“In the inland port,” she noted, “we have a really strong interlocal arrangement. We have partners to enforce measures that we put in place there.”

plan highlights

(Chris Samuels | The Salt Lake Tribune) New warehouse construction at 2200 West in the Northpoint neighborhood of Salt Lake City in September 2022. Residents in the area have come under pressure to sell their homes to developers looking to build warehouse space in one of the commercial parks the last agricultural areas of Salt Lake City.

After receiving feedback from all parties, the city modified the Northpoint plan in search of a compromise.

The city’s vision is to use the business park primarily for manufacturing purposes and limit distribution uses in campus-like settings. The intent is not to turn the area into a major logistics or distribution center, Krissy Gilmore, senior city planner, told the planning commission.

According to a city report, the area is designated for industrial operations. The nearby airport will not have a major impact on the community, but as this master plan is being finalized, the city anticipates more impact from flights in the Northpoint area.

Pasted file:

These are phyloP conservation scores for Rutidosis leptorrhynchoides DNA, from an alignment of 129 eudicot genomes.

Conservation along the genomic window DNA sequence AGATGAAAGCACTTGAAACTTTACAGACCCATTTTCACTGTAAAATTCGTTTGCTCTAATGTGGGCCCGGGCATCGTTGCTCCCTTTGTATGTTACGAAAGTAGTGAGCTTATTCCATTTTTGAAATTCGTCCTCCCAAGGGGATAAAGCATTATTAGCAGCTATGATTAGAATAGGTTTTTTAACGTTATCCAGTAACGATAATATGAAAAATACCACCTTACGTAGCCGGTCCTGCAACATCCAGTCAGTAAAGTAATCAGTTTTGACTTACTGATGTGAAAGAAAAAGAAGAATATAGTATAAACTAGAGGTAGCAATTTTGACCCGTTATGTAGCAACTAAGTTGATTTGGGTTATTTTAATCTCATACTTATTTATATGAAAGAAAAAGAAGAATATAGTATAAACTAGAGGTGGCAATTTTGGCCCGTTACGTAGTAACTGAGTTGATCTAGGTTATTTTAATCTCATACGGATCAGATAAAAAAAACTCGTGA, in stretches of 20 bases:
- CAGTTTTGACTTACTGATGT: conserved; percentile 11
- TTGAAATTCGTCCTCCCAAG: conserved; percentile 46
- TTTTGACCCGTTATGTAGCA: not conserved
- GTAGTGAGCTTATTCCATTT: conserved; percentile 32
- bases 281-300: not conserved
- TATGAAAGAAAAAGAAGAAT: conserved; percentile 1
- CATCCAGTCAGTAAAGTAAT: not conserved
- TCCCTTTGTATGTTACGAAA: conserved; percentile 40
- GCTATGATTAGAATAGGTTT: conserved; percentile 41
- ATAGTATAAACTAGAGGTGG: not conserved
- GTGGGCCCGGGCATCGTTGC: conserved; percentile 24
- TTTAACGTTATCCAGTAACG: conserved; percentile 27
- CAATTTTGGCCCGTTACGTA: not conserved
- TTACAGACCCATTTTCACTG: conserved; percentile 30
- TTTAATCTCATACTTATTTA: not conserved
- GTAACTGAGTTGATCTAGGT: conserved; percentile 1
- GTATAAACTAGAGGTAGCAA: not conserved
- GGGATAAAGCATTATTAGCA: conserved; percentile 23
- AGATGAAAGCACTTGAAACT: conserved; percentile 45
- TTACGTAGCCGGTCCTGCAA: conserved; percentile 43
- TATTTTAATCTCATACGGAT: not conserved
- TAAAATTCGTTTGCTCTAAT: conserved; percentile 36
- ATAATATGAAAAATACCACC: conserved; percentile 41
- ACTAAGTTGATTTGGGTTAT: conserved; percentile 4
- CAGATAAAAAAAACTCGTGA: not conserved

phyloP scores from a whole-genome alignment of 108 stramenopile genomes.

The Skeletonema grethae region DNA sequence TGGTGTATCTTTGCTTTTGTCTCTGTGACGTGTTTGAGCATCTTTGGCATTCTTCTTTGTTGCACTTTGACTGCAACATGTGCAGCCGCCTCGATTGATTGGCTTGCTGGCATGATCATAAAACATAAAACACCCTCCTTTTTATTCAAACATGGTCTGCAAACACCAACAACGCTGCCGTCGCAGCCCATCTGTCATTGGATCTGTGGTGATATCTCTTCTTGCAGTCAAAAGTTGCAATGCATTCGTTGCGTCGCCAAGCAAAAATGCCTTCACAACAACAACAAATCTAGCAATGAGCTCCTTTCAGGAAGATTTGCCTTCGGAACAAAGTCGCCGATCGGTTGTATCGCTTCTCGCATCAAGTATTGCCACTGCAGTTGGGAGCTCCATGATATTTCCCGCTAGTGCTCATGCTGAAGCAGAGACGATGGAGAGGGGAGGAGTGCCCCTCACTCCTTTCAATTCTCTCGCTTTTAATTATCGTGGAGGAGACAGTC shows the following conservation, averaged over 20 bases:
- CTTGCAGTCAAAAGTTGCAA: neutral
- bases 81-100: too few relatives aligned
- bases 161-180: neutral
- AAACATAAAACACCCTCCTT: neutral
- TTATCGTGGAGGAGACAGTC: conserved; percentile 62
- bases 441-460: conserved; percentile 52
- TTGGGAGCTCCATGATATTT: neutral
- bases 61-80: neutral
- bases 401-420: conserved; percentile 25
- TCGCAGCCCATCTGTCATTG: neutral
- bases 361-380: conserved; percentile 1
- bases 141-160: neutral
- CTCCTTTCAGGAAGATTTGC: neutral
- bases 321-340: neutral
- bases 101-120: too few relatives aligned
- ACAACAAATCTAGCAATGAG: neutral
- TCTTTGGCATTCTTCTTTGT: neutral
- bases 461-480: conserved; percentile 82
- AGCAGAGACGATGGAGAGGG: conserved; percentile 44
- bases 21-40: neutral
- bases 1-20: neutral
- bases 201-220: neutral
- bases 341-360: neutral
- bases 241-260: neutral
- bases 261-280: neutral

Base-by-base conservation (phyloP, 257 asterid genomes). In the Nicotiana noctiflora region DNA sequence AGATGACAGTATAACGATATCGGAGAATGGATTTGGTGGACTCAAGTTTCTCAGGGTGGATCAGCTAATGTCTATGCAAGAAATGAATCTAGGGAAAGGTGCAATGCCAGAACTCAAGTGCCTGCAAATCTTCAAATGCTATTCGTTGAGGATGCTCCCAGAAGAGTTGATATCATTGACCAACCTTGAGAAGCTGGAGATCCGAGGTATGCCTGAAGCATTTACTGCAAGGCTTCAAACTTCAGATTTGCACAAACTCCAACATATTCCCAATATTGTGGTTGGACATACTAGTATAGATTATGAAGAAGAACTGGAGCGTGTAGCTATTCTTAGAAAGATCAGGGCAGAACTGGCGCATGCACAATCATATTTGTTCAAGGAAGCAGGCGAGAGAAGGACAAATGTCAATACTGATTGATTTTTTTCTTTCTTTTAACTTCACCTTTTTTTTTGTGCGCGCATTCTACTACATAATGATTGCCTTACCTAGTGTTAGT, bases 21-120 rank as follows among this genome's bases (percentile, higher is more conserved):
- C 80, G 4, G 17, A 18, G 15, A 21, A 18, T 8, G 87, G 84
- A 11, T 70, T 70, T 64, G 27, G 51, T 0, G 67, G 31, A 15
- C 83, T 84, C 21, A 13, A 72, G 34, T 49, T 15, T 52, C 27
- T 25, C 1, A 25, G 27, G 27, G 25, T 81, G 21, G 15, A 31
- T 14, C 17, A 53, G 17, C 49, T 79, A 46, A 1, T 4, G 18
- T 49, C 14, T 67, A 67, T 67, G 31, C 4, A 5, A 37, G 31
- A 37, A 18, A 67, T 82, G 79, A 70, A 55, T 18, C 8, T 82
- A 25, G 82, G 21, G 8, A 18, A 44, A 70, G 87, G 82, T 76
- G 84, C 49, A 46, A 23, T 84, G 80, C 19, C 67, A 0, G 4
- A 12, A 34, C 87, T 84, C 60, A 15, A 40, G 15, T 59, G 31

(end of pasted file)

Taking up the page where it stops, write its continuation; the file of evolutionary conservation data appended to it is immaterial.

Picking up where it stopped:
“That’s one reason,” Gilmore explained, “the housing isn’t appropriate.”

The plan states that if the shift from the agricultural to the transition zone occurs, Gilmore said it should be done in exchange for the creation of quality jobs.

Another point of contention was the width of the buffers. The new draft provides a priority process for identifying wetlands and establishes a framework to incorporate flexibility into these regulations.

The plan shows that new business parks would need to be at least 200 feet away from wetlands. In transition zones, light industry would need to be at least 75 feet from wetlands. That’s less than the 300 feet some proponents have suggested in public comments.

Anyhow, Gilmore said a permitted commercial zone west of 2200 West will change the character of the area. “We felt that light industry was the next logical step in the land use vision.”

Alix Cabrera is a Report for America Corps member and writes for The Salt Lake Tribune on the status of communities on the west side of the Salt Lake Valley. Your donation of our RFA grant helps her write stories like this; Please consider making a tax-deductible gift of any amount today by clicking Here. The SLC Planning Commission approved the new Northpoint Small Area Plan

Justin Scacco